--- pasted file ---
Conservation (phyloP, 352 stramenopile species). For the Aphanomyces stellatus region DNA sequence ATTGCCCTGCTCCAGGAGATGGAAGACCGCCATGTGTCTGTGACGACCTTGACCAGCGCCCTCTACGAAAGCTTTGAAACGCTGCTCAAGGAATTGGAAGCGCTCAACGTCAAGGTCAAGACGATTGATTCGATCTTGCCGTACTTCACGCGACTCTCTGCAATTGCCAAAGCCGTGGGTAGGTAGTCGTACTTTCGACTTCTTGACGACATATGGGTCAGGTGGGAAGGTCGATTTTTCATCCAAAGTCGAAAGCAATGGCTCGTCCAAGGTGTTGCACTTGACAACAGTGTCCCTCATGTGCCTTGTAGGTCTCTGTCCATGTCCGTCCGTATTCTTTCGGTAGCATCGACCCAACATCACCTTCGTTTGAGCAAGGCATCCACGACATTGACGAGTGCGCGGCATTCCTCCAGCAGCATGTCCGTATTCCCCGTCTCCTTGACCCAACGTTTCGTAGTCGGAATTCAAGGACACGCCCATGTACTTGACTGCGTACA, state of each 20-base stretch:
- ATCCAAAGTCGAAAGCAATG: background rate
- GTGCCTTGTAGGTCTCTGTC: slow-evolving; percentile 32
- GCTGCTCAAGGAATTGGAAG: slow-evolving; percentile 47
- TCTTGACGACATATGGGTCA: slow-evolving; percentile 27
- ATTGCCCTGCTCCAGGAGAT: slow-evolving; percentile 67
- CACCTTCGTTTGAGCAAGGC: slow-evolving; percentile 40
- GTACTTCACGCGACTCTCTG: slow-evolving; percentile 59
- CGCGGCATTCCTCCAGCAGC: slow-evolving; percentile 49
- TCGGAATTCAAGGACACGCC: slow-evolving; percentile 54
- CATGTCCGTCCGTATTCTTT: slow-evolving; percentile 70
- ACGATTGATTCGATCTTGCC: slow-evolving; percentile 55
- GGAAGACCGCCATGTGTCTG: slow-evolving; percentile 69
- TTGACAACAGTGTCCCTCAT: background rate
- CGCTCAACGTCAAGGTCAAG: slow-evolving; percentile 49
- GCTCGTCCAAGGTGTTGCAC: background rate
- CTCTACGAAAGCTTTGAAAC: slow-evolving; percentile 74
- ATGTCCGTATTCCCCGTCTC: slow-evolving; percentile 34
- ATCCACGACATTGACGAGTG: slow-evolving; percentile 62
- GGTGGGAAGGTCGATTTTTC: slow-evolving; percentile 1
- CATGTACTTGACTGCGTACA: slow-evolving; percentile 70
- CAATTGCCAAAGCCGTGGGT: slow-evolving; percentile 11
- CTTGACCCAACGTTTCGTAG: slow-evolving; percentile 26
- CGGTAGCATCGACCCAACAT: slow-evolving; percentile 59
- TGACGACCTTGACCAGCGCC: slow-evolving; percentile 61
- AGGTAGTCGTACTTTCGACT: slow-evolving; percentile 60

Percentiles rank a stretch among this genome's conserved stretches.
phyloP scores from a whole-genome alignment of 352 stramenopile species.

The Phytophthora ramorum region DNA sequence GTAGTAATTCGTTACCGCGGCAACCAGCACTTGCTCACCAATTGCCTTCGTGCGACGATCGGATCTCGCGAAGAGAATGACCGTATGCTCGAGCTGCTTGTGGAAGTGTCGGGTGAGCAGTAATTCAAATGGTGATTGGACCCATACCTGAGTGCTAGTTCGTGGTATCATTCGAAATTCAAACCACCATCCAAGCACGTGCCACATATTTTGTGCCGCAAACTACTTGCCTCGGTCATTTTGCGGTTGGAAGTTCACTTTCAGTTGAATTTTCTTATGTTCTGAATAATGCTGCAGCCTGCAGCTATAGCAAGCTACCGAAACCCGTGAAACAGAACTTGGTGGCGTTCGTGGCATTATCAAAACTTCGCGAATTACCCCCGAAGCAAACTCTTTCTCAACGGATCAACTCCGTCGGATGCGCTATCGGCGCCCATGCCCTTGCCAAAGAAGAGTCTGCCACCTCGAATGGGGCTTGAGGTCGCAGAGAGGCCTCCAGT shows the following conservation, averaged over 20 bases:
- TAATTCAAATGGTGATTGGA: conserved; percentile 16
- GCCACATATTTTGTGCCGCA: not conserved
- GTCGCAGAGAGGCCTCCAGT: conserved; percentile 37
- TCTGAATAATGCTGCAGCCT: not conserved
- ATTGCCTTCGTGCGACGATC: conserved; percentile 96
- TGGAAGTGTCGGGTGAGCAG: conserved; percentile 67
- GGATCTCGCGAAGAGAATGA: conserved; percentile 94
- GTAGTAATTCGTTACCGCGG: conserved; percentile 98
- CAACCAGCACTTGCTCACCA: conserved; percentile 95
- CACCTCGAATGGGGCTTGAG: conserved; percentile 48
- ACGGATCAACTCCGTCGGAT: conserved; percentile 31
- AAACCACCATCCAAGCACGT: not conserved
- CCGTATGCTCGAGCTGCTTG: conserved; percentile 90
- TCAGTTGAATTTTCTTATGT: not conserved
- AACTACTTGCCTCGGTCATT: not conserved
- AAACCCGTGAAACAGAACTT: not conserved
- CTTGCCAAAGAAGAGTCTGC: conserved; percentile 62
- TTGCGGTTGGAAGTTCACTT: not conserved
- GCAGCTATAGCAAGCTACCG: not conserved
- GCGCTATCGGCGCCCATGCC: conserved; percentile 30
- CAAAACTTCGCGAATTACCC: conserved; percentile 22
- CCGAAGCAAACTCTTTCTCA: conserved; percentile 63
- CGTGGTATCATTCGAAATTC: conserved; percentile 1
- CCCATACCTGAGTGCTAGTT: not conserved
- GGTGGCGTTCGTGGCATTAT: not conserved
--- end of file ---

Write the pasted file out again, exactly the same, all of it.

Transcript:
Conservation (phyloP, 352 stramenopile species). For the Aphanomyces stellatus region DNA sequence ATTGCCCTGCTCCAGGAGATGGAAGACCGCCATGTGTCTGTGACGACCTTGACCAGCGCCCTCTACGAAAGCTTTGAAACGCTGCTCAAGGAATTGGAAGCGCTCAACGTCAAGGTCAAGACGATTGATTCGATCTTGCCGTACTTCACGCGACTCTCTGCAATTGCCAAAGCCGTGGGTAGGTAGTCGTACTTTCGACTTCTTGACGACATATGGGTCAGGTGGGAAGGTCGATTTTTCATCCAAAGTCGAAAGCAATGGCTCGTCCAAGGTGTTGCACTTGACAACAGTGTCCCTCATGTGCCTTGTAGGTCTCTGTCCATGTCCGTCCGTATTCTTTCGGTAGCATCGACCCAACATCACCTTCGTTTGAGCAAGGCATCCACGACATTGACGAGTGCGCGGCATTCCTCCAGCAGCATGTCCGTATTCCCCGTCTCCTTGACCCAACGTTTCGTAGTCGGAATTCAAGGACACGCCCATGTACTTGACTGCGTACA, state of each 20-base stretch:
- ATCCAAAGTCGAAAGCAATG: background rate
- GTGCCTTGTAGGTCTCTGTC: slow-evolving; percentile 32
- GCTGCTCAAGGAATTGGAAG: slow-evolving; percentile 47
- TCTTGACGACATATGGGTCA: slow-evolving; percentile 27
- ATTGCCCTGCTCCAGGAGAT: slow-evolving; percentile 67
- CACCTTCGTTTGAGCAAGGC: slow-evolving; percentile 40
- GTACTTCACGCGACTCTCTG: slow-evolving; percentile 59
- CGCGGCATTCCTCCAGCAGC: slow-evolving; percentile 49
- TCGGAATTCAAGGACACGCC: slow-evolving; percentile 54
- CATGTCCGTCCGTATTCTTT: slow-evolving; percentile 70
- ACGATTGATTCGATCTTGCC: slow-evolving; percentile 55
- GGAAGACCGCCATGTGTCTG: slow-evolving; percentile 69
- TTGACAACAGTGTCCCTCAT: background rate
- CGCTCAACGTCAAGGTCAAG: slow-evolving; percentile 49
- GCTCGTCCAAGGTGTTGCAC: background rate
- CTCTACGAAAGCTTTGAAAC: slow-evolving; percentile 74
- ATGTCCGTATTCCCCGTCTC: slow-evolving; percentile 34
- ATCCACGACATTGACGAGTG: slow-evolving; percentile 62
- GGTGGGAAGGTCGATTTTTC: slow-evolving; percentile 1
- CATGTACTTGACTGCGTACA: slow-evolving; percentile 70
- CAATTGCCAAAGCCGTGGGT: slow-evolving; percentile 11
- CTTGACCCAACGTTTCGTAG: slow-evolving; percentile 26
- CGGTAGCATCGACCCAACAT: slow-evolving; percentile 59
- TGACGACCTTGACCAGCGCC: slow-evolving; percentile 61
- AGGTAGTCGTACTTTCGACT: slow-evolving; percentile 60

Percentiles rank a stretch among this genome's conserved stretches.
phyloP scores from a whole-genome alignment of 352 stramenopile species.

The Phytophthora ramorum region DNA sequence GTAGTAATTCGTTACCGCGGCAACCAGCACTTGCTCACCAATTGCCTTCGTGCGACGATCGGATCTCGCGAAGAGAATGACCGTATGCTCGAGCTGCTTGTGGAAGTGTCGGGTGAGCAGTAATTCAAATGGTGATTGGACCCATACCTGAGTGCTAGTTCGTGGTATCATTCGAAATTCAAACCACCATCCAAGCACGTGCCACATATTTTGTGCCGCAAACTACTTGCCTCGGTCATTTTGCGGTTGGAAGTTCACTTTCAGTTGAATTTTCTTATGTTCTGAATAATGCTGCAGCCTGCAGCTATAGCAAGCTACCGAAACCCGTGAAACAGAACTTGGTGGCGTTCGTGGCATTATCAAAACTTCGCGAATTACCCCCGAAGCAAACTCTTTCTCAACGGATCAACTCCGTCGGATGCGCTATCGGCGCCCATGCCCTTGCCAAAGAAGAGTCTGCCACCTCGAATGGGGCTTGAGGTCGCAGAGAGGCCTCCAGT shows the following conservation, averaged over 20 bases:
- TAATTCAAATGGTGATTGGA: conserved; percentile 16
- GCCACATATTTTGTGCCGCA: not conserved
- GTCGCAGAGAGGCCTCCAGT: conserved; percentile 37
- TCTGAATAATGCTGCAGCCT: not conserved
- ATTGCCTTCGTGCGACGATC: conserved; percentile 96
- TGGAAGTGTCGGGTGAGCAG: conserved; percentile 67
- GGATCTCGCGAAGAGAATGA: conserved; percentile 94
- GTAGTAATTCGTTACCGCGG: conserved; percentile 98
- CAACCAGCACTTGCTCACCA: conserved; percentile 95
- CACCTCGAATGGGGCTTGAG: conserved; percentile 48
- ACGGATCAACTCCGTCGGAT: conserved; percentile 31
- AAACCACCATCCAAGCACGT: not conserved
- CCGTATGCTCGAGCTGCTTG: conserved; percentile 90
- TCAGTTGAATTTTCTTATGT: not conserved
- AACTACTTGCCTCGGTCATT: not conserved
- AAACCCGTGAAACAGAACTT: not conserved
- CTTGCCAAAGAAGAGTCTGC: conserved; percentile 62
- TTGCGGTTGGAAGTTCACTT: not conserved
- GCAGCTATAGCAAGCTACCG: not conserved
- GCGCTATCGGCGCCCATGCC: conserved; percentile 30
- CAAAACTTCGCGAATTACCC: conserved; percentile 22
- CCGAAGCAAACTCTTTCTCA: conserved; percentile 63
- CGTGGTATCATTCGAAATTC: conserved; percentile 1
- CCCATACCTGAGTGCTAGTT: not conserved
- GGTGGCGTTCGTGGCATTAT: not conserved